At the end of June Science Gallery International had the extraordinary opportunity to present an exhibition and provoke debate at the World Economic Forum’s Annual Meeting of New Champions – known as the ‘Summer Davos’ – in Dalian, China. This is our second partnership with the Forum, having participated in Davos in January this year.
The Annual Meeting of New Champions is the foremost global gathering on science, technology and innovation, bringing together the next generation of fast-growing enterprises, and leaders from major multinationals, government, media, academia, civil society and the arts.
Circumventive Organs by Agatha Haines, in the 4IR Bio Lab exhibition space. (Photo: World Economic Forum)
The theme of the meeting was ‘Achieving Inclusive Growth in the Fourth Industrial Revolution’ (4IR). With the support of Wellcome, we co-curated a special exhibition with the Forum: the 4IR Bio Lab. The exhibition brought cutting edge science and pioneering technology together with artists’ inspired conceptions of the future, with exhibits ranging from life-saving human-eel hybrid organs to genetically engineered bacteria that can diagnose cancer.
Experience the 4IR Bio Lab in this video (Video: World Economic Forum)
(L-R clockwise) The 4IR Bio Lab. Participants examining E. chromi by Alexandra Daisy Ginsberg, James King and the University of Cambridge iGEM 2009 team. Mediators explaining the pieces to participants. (Photos: World Economic Forum)
We had a phenomenal response from the participants, stimulating fantastic dialogue on how we navigate the challenges of the future.
The Science Gallery model not only allows us to imagine the future so that we can interrogate it now, it is also a great example of how vital STEM skills can be brought together with experiential learning to enhance creativity, problem formulation and resilience. Our Executive Director Andrea Bandelli describes why we need an experiential approach in education in this article published by the Forum to coincide with the Meeting.
Andrea chairing 'The Benefits of a Curious Mind: Sparking Creativity' at AMNC 2017. (Photo: World Economic Forum)
Science Gallery was invited to give the Meeting’s opening remarks to the Forum’s Young Scientists community, as well as to the participants from the Expert Network, the Global Future Councils and the Global University Leaders Forum – four influential communities that shape the agenda of the World Economic Forum. This is a real testament to how the Science Gallery model is gaining currency with those concerned about delivering an inclusive, innovative future for all.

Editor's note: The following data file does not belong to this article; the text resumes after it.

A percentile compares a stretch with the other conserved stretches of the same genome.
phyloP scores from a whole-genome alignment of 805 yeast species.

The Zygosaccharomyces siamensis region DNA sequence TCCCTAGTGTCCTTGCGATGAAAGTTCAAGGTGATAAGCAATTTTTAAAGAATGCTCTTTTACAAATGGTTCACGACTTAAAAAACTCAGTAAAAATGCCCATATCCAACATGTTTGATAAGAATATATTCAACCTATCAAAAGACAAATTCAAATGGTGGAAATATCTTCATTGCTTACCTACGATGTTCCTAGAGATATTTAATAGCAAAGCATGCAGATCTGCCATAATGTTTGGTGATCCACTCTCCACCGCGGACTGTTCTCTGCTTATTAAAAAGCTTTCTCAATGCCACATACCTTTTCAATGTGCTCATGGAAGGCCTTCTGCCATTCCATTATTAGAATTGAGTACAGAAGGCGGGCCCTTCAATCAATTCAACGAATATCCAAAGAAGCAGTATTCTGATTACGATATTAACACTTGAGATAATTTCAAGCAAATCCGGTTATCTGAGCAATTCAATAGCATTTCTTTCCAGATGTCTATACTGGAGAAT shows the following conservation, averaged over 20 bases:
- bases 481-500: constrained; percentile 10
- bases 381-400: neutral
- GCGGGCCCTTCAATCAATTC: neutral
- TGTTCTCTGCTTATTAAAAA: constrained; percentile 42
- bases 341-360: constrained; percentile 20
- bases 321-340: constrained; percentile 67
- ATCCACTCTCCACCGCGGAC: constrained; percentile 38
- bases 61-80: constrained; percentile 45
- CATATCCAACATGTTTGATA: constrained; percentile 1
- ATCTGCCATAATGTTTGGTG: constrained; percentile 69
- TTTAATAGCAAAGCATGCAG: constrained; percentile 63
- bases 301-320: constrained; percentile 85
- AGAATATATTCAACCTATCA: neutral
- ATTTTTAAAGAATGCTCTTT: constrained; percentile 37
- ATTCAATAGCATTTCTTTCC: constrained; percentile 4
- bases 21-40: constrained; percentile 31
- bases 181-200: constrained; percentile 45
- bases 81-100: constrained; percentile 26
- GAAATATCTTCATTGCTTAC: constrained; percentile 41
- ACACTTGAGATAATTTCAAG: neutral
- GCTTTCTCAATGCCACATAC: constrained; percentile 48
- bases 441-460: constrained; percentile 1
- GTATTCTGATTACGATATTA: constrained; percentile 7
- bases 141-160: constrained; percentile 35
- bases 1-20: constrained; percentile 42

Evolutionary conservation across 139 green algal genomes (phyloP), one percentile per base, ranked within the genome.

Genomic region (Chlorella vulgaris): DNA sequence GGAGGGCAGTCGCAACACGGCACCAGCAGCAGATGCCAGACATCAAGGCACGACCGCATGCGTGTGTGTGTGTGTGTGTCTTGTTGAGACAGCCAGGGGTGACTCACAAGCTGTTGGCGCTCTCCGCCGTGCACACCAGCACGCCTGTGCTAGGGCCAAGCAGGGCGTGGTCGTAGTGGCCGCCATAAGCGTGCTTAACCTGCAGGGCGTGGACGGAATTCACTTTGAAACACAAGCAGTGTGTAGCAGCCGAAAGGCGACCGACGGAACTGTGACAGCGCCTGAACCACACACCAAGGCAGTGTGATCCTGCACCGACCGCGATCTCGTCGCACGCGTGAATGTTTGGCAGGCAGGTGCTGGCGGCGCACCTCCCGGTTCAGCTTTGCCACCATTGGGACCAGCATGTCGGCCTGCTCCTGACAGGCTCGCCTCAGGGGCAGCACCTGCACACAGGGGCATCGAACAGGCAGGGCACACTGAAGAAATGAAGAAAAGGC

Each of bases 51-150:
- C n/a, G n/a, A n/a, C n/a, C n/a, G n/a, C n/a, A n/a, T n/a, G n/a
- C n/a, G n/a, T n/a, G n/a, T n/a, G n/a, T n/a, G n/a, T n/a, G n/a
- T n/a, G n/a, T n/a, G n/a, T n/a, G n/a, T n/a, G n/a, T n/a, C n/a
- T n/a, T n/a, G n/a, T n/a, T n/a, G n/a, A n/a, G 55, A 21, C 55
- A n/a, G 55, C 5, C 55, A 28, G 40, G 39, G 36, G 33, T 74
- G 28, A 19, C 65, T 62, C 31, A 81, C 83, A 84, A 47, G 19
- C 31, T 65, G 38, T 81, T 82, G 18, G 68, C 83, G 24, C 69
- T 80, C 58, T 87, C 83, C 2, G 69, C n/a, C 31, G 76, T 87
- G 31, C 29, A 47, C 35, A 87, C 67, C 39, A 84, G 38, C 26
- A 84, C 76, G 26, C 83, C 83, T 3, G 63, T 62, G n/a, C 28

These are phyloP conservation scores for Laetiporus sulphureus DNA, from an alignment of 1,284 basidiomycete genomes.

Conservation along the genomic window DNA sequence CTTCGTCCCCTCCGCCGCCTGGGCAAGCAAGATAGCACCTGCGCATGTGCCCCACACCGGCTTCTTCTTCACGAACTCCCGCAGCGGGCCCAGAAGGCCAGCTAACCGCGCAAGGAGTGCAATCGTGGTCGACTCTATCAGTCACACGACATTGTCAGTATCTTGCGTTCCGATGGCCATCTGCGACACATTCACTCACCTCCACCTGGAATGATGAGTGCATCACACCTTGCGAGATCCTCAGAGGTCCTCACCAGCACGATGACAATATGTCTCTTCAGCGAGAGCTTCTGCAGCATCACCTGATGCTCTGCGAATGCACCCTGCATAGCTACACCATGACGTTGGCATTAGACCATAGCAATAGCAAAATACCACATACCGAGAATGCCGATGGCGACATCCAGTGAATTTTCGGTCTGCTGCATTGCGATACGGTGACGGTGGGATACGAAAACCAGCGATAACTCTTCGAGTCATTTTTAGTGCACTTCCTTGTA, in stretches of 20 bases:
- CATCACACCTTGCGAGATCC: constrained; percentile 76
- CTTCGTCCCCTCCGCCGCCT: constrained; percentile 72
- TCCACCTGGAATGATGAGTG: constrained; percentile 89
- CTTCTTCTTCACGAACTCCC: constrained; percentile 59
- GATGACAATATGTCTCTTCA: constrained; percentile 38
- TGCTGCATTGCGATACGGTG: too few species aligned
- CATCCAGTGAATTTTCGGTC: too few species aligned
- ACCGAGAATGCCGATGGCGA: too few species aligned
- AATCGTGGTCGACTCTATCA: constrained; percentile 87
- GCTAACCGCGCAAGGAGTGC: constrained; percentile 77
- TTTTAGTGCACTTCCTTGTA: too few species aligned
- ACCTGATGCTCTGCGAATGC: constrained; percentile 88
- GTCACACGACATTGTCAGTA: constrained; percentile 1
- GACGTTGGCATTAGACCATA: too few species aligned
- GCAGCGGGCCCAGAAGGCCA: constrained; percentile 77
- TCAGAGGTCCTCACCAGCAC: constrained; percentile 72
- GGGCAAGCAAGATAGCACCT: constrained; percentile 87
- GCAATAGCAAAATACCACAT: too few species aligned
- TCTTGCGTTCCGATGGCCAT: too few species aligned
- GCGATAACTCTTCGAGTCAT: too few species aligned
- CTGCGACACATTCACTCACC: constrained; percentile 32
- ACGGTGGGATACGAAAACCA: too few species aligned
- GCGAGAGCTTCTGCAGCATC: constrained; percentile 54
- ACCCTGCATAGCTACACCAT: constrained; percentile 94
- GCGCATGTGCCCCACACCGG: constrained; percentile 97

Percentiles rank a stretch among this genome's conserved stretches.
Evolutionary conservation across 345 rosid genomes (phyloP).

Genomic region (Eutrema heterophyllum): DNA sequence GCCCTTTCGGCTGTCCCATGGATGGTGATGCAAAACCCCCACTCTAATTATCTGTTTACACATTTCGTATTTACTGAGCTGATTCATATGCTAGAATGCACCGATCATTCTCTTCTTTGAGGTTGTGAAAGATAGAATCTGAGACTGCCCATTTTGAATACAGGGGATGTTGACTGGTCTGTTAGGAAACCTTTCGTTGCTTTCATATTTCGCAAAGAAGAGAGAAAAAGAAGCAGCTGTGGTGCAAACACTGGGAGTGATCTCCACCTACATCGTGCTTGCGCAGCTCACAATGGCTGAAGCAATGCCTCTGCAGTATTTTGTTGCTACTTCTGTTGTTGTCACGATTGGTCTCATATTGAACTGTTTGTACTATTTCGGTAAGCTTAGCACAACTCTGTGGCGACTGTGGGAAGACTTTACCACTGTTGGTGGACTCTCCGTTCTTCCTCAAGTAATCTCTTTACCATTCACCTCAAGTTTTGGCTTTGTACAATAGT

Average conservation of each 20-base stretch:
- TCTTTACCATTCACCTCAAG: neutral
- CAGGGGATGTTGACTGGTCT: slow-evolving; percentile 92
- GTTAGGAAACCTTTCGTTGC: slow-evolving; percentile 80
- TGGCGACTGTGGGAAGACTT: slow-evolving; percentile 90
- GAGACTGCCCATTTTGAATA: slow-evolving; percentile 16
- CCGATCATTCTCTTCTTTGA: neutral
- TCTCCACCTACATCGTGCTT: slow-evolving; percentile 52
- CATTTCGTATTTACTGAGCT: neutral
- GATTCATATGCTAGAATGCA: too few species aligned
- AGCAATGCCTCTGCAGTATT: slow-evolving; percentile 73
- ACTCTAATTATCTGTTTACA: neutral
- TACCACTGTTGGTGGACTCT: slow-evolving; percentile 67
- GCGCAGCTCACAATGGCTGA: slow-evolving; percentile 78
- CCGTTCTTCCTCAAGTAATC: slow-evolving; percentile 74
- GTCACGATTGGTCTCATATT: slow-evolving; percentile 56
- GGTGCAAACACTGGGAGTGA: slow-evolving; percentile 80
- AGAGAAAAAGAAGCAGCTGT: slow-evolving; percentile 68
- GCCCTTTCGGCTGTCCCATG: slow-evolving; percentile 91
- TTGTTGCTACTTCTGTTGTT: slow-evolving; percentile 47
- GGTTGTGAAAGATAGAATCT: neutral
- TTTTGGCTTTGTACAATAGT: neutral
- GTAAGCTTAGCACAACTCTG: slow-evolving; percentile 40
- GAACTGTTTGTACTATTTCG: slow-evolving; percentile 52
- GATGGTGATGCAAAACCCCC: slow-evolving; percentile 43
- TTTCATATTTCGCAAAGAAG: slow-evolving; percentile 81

Our global network continues to grow: SOUND CHECK, Science Gallery Dublin’s summer exhibition is drawing record numbers; BLOOD will open in Science Gallery London and Science Gallery Melbourne later in the summer; Science Gallery Venice recently announced Ariane Koek as their director, having formerly been the Inaugural Director of the Arts at CERN program; Science Gallery Bengaluru will announce their director in the next month; and Science Gallery Lab Detroit is well underway for their opening activities in the fall.
Our aim is to reach 3M people every year by 2020 by expanding our network, particularly in the Global South.
Key: Science Gallery Network members in blue, prospective Science Gallery Labs in pink, touring exhibitions in yellow.
We could not have built this thriving network without the initial founding gift from Google.org, and our Phase II supporters The Human Dignity Foundation and the Cordover Family Foundation.
We look forward to Phase III, and to partnering with new donors who want to make a truly global impact on education and skills for the next generation.